I have no doubt that the same issues that affect critical medical devices also affect automobile "drive-by-wire" systems like the Toyota runaway accelerator problem. Those systems need to be subject to inspection and validation by independent experts in the relevant hardware/software technology. And if there are problems, the hardware and software need to be even more thoroughly inspected.

Huh? (2, Insightful)

jmactacular (1755734) | more than 3 years ago | (#32998476)

"patients and doctors are blocked from examining the source code"

huh? are either qualified to do so?

Re:Huh? (1)

AHuxley (892839) | more than 3 years ago | (#32998612)

They can hire someone who can before the device is put in.
Then make a selection from the devices on the market and at least know the software is "not faulty", all things been equal.
Hardware may advance or fail, but software can be reviewed.

Someone needs to write a country music song.... (2, Funny)

coastal984 (847795) | more than 3 years ago | (#32998598)

....with the line "She hacked into my heart and crashed me."

Proprietary pacemaker code excerpt (4, Funny)

turing_m (1030530) | more than 3 years ago | (#32998678)

// max_int should be enough for anyone
for(i = 0; i < max_int;i++){
  sleep(1);
  beat_heart();
}

// printf("hi!!!!!\n")

Re:Proprietary pacemaker code excerpt (0)

Anonymous Coward | more than 3 years ago | (#32998756)

Although you are joking, it is a good example of why a code audit could prove useful. In this case there is simply no need for a loop condition and it only increases the risk of an overflow. Bugs like that could be avoided.

Re:Proprietary pacemaker code excerpt (1)

maxume (22995) | more than 3 years ago | (#32998760)

You are missing out on how exciting some pacemakers are; if your heart rate gets too high, they start beeping at you.

Open Source pacemakers (1, Funny)

BitZtream (692029) | more than 3 years ago | (#32998752)

Sure, go ahead, implant one in your chest.

They'd be an awesome life. Knowing the device in your chest is buggy and will have 'updates' released every time the developer makes a commit to the revision control system. Knowing that your entire life depends on a guy who is doing it because he can shout 'OMG FOSS FOR LIFE FUCK THE MAN I'M SAVING THE WORLD'.

Knowing your life depends on developers who only care about the code they write and how it fits their needs.

You'll have 45 buttons on your pacemaker that let you control all the different ways you can stimulate and control your heart. Most of them will return 'not yet implemented', 3 of them will result in a core dump of pacemakerd, 10 of them a PANIC reboot, another 2 cause it to just go silent and halt, and the developer threw in an Easter egg that makes you piss your pants if you hear a penguin.

If you're lucky, you'll get a group of devs that doesn't have 2 or 3 in it that throw temper tantrums on semi-regular basis and threaten to fork it while not putting any effort into the project.

And to top it ALL off, If you complain to anyone about it, the response you'll get is:

You have the source, fix it yourself.

Let me tell you how quick I would be to jump on that train. To tie my life to someone who really doesn't get affected in anyway when his/her software kills me and has no real reason to put any effort into ensuring it doesn't.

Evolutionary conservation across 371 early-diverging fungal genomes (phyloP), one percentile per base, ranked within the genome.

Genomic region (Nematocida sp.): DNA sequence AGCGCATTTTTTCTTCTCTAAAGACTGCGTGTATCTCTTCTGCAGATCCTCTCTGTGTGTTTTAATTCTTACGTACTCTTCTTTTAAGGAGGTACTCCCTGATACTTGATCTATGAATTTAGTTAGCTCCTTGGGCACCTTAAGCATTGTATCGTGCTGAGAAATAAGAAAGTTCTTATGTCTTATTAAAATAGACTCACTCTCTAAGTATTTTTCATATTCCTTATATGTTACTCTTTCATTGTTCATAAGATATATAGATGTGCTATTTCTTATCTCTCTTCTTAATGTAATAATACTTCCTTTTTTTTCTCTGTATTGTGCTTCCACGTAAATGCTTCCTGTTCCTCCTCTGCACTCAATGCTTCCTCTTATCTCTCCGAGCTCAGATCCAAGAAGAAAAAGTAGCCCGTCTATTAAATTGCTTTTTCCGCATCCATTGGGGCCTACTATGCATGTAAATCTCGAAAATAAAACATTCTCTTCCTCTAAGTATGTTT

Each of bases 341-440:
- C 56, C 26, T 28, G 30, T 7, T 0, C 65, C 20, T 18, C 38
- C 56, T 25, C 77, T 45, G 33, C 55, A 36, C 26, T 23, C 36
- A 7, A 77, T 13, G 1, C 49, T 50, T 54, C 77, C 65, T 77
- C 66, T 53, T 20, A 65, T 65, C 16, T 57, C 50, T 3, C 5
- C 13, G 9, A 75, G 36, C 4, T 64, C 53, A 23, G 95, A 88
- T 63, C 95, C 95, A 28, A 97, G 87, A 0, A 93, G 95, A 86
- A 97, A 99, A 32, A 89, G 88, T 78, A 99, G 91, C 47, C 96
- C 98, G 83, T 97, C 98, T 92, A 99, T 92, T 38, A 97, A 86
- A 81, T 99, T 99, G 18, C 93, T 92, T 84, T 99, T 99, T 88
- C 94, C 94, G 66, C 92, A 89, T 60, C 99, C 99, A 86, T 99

The OSS world still doesn't get why companies avoid OSS software, what the fuck makes you think anyone with a 3rd of a brain wants their life to depend on OSS.

I use OSS constantly, there are some great accomplishments. Large portions of my life depend on OSS, but you will probably never find OSS in controlling any thing that my actual life depends on.

I prefer to live, not prove how awesome OSS isn't for every situation.

OPEN SOURCE IS NOT INHERENTLY BETTER, STOP PRETENDING IT IS. You guys REALLY need some perspective. Or just stop letting timothy have access to post to the front page.

Re:Open Source pacemakers (2, Insightful)

matria (157464) | more than 3 years ago | (#32998832)

Or maybe you might learn what "open source" is. It is not necessarily free. It is not necessarily part-time. It merely means that the source code is available. Such a long bout of rabid typing for such a small amount of understanding.

Re:Open Source pacemakers (0)

Anonymous Coward | more than 3 years ago | (#32998872)

Umm.... the article argued that the source code in the pace makers does not match to a sufficient quality of code testing and that open-sourcing the code would go to great lengths to remedy that. Or did I miss the part where it instructs you how to automatically flash your pacemaker every weak?

Obvious, troll is obvious.

open source (0)

Anonymous Coward | more than 3 years ago | (#32998766)

Perhaps someone should explain to them the benefits of open source surgery.

NEVADA GAMING COMMISSION has the code to slots gam (4, Interesting)

Joe The Dragon (967727) | more than 3 years ago | (#32999040)

NEVADA GAMING COMMISSION has the code to slots games so why can't the FDA get the code to med systems?

Aww, Thufir... (1)

BlueStrat (756137) | more than 3 years ago | (#32999126)

"...neither patients nor their doctors are permitted to access their IMD's source code or test its security.'"

"Aww Thufir, don't feel badly...everyone gets a heart-plug here..."

Let's hope any vulnerabilities aren't wirelessly-exploitable!

Strat